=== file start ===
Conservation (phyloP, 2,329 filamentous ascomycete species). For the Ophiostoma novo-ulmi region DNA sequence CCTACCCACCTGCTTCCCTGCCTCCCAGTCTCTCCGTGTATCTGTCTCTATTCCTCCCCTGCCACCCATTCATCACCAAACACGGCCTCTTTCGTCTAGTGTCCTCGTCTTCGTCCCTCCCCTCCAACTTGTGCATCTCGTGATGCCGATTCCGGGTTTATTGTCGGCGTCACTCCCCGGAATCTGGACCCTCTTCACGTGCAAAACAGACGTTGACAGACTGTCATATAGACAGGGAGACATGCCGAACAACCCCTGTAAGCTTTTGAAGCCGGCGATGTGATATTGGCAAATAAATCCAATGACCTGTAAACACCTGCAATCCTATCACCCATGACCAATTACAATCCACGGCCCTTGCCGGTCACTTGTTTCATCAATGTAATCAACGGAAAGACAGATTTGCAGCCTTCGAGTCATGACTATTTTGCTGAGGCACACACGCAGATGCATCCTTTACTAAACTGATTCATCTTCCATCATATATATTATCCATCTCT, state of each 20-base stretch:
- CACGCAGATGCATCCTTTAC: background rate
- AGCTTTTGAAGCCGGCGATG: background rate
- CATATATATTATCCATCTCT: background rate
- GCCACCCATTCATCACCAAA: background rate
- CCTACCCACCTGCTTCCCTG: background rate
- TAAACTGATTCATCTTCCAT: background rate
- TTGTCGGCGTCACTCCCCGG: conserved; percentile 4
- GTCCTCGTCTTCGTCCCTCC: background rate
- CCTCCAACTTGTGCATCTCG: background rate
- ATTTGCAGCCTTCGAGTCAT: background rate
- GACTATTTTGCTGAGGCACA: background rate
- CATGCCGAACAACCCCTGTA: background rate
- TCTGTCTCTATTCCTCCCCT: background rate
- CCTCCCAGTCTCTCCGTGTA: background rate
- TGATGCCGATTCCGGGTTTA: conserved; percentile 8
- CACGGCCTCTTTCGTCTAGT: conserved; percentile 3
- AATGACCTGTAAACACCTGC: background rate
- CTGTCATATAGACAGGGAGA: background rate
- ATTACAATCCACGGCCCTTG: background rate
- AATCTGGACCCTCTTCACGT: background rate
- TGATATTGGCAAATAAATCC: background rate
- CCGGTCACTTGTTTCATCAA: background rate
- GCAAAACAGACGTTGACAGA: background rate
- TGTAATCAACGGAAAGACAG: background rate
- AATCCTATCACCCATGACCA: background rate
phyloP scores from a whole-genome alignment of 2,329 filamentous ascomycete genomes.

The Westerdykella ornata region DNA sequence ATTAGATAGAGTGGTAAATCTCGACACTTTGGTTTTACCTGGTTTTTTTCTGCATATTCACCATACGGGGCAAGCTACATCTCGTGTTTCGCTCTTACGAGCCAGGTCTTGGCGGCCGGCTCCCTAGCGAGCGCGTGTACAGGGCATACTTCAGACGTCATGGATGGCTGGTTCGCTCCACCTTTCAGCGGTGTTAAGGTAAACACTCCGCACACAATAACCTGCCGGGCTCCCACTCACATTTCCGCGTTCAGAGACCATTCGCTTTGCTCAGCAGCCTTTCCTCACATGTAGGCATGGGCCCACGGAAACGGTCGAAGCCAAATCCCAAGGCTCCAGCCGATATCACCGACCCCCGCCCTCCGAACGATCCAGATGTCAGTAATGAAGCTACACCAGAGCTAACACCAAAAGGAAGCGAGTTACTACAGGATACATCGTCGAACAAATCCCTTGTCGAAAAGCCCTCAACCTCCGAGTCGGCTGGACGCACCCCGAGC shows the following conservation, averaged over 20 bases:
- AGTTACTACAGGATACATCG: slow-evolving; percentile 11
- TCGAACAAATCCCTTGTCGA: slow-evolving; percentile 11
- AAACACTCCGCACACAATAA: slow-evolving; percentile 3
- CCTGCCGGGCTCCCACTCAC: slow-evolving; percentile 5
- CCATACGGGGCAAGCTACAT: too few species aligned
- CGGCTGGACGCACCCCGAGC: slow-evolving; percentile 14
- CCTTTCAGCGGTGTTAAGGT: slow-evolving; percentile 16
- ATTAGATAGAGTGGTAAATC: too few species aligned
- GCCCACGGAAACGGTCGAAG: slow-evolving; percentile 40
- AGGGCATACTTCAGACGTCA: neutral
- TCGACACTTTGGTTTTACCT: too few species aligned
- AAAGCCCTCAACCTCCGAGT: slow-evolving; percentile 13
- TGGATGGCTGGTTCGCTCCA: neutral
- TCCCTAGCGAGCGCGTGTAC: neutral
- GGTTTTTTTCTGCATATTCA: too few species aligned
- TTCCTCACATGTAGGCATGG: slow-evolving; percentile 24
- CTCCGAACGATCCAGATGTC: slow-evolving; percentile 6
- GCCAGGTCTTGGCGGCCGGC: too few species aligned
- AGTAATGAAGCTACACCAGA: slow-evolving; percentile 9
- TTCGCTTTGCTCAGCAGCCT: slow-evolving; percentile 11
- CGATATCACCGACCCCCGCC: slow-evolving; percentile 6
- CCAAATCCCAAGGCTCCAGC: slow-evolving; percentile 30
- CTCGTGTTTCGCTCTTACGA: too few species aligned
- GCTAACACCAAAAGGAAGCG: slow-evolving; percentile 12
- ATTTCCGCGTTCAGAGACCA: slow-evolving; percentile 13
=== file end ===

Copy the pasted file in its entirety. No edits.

Conservation (phyloP, 2,329 filamentous ascomycete species). For the Ophiostoma novo-ulmi region DNA sequence CCTACCCACCTGCTTCCCTGCCTCCCAGTCTCTCCGTGTATCTGTCTCTATTCCTCCCCTGCCACCCATTCATCACCAAACACGGCCTCTTTCGTCTAGTGTCCTCGTCTTCGTCCCTCCCCTCCAACTTGTGCATCTCGTGATGCCGATTCCGGGTTTATTGTCGGCGTCACTCCCCGGAATCTGGACCCTCTTCACGTGCAAAACAGACGTTGACAGACTGTCATATAGACAGGGAGACATGCCGAACAACCCCTGTAAGCTTTTGAAGCCGGCGATGTGATATTGGCAAATAAATCCAATGACCTGTAAACACCTGCAATCCTATCACCCATGACCAATTACAATCCACGGCCCTTGCCGGTCACTTGTTTCATCAATGTAATCAACGGAAAGACAGATTTGCAGCCTTCGAGTCATGACTATTTTGCTGAGGCACACACGCAGATGCATCCTTTACTAAACTGATTCATCTTCCATCATATATATTATCCATCTCT, state of each 20-base stretch:
- CACGCAGATGCATCCTTTAC: background rate
- AGCTTTTGAAGCCGGCGATG: background rate
- CATATATATTATCCATCTCT: background rate
- GCCACCCATTCATCACCAAA: background rate
- CCTACCCACCTGCTTCCCTG: background rate
- TAAACTGATTCATCTTCCAT: background rate
- TTGTCGGCGTCACTCCCCGG: conserved; percentile 4
- GTCCTCGTCTTCGTCCCTCC: background rate
- CCTCCAACTTGTGCATCTCG: background rate
- ATTTGCAGCCTTCGAGTCAT: background rate
- GACTATTTTGCTGAGGCACA: background rate
- CATGCCGAACAACCCCTGTA: background rate
- TCTGTCTCTATTCCTCCCCT: background rate
- CCTCCCAGTCTCTCCGTGTA: background rate
- TGATGCCGATTCCGGGTTTA: conserved; percentile 8
- CACGGCCTCTTTCGTCTAGT: conserved; percentile 3
- AATGACCTGTAAACACCTGC: background rate
- CTGTCATATAGACAGGGAGA: background rate
- ATTACAATCCACGGCCCTTG: background rate
- AATCTGGACCCTCTTCACGT: background rate
- TGATATTGGCAAATAAATCC: background rate
- CCGGTCACTTGTTTCATCAA: background rate
- GCAAAACAGACGTTGACAGA: background rate
- TGTAATCAACGGAAAGACAG: background rate
- AATCCTATCACCCATGACCA: background rate
phyloP scores from a whole-genome alignment of 2,329 filamentous ascomycete genomes.

The Westerdykella ornata region DNA sequence ATTAGATAGAGTGGTAAATCTCGACACTTTGGTTTTACCTGGTTTTTTTCTGCATATTCACCATACGGGGCAAGCTACATCTCGTGTTTCGCTCTTACGAGCCAGGTCTTGGCGGCCGGCTCCCTAGCGAGCGCGTGTACAGGGCATACTTCAGACGTCATGGATGGCTGGTTCGCTCCACCTTTCAGCGGTGTTAAGGTAAACACTCCGCACACAATAACCTGCCGGGCTCCCACTCACATTTCCGCGTTCAGAGACCATTCGCTTTGCTCAGCAGCCTTTCCTCACATGTAGGCATGGGCCCACGGAAACGGTCGAAGCCAAATCCCAAGGCTCCAGCCGATATCACCGACCCCCGCCCTCCGAACGATCCAGATGTCAGTAATGAAGCTACACCAGAGCTAACACCAAAAGGAAGCGAGTTACTACAGGATACATCGTCGAACAAATCCCTTGTCGAAAAGCCCTCAACCTCCGAGTCGGCTGGACGCACCCCGAGC shows the following conservation, averaged over 20 bases:
- AGTTACTACAGGATACATCG: slow-evolving; percentile 11
- TCGAACAAATCCCTTGTCGA: slow-evolving; percentile 11
- AAACACTCCGCACACAATAA: slow-evolving; percentile 3
- CCTGCCGGGCTCCCACTCAC: slow-evolving; percentile 5
- CCATACGGGGCAAGCTACAT: too few species aligned
- CGGCTGGACGCACCCCGAGC: slow-evolving; percentile 14
- CCTTTCAGCGGTGTTAAGGT: slow-evolving; percentile 16
- ATTAGATAGAGTGGTAAATC: too few species aligned
- GCCCACGGAAACGGTCGAAG: slow-evolving; percentile 40
- AGGGCATACTTCAGACGTCA: neutral
- TCGACACTTTGGTTTTACCT: too few species aligned
- AAAGCCCTCAACCTCCGAGT: slow-evolving; percentile 13
- TGGATGGCTGGTTCGCTCCA: neutral
- TCCCTAGCGAGCGCGTGTAC: neutral
- GGTTTTTTTCTGCATATTCA: too few species aligned
- TTCCTCACATGTAGGCATGG: slow-evolving; percentile 24
- CTCCGAACGATCCAGATGTC: slow-evolving; percentile 6
- GCCAGGTCTTGGCGGCCGGC: too few species aligned
- AGTAATGAAGCTACACCAGA: slow-evolving; percentile 9
- TTCGCTTTGCTCAGCAGCCT: slow-evolving; percentile 11
- CGATATCACCGACCCCCGCC: slow-evolving; percentile 6
- CCAAATCCCAAGGCTCCAGC: slow-evolving; percentile 30
- CTCGTGTTTCGCTCTTACGA: too few species aligned
- GCTAACACCAAAAGGAAGCG: slow-evolving; percentile 12
- ATTTCCGCGTTCAGAGACCA: slow-evolving; percentile 13